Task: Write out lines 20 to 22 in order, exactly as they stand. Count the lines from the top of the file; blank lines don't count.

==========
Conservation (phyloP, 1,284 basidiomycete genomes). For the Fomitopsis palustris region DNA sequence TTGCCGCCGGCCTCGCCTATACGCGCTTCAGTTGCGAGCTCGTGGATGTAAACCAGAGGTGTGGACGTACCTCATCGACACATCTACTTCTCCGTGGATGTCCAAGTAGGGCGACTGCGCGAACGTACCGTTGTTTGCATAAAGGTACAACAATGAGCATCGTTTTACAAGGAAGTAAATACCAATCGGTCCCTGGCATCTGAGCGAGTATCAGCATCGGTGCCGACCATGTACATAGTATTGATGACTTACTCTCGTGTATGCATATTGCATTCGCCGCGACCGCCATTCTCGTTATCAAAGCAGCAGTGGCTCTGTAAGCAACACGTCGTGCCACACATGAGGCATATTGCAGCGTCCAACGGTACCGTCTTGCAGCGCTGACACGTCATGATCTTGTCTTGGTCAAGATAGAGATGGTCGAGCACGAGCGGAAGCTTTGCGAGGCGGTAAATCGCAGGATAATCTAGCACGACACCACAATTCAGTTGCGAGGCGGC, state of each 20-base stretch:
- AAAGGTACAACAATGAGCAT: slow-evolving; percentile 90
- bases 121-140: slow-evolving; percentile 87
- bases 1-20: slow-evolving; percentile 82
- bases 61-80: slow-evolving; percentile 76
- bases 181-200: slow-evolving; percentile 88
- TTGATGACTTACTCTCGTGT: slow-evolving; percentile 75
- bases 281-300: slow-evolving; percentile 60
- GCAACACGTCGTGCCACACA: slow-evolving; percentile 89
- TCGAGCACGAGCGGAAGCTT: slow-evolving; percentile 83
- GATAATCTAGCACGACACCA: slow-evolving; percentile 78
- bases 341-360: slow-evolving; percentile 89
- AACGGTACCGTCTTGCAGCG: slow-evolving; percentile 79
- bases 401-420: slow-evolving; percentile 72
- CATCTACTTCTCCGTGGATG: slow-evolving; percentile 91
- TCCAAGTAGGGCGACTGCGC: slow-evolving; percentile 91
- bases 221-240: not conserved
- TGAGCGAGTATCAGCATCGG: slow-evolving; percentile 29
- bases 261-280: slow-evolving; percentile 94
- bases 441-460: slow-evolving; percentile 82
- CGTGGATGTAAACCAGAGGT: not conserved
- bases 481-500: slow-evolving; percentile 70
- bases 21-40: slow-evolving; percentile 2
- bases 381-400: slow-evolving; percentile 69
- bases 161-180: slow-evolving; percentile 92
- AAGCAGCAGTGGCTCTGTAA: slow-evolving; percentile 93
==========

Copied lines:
- bases 441-460: slow-evolving; percentile 82
- CGTGGATGTAAACCAGAGGT: not conserved
- bases 481-500: slow-evolving; percentile 70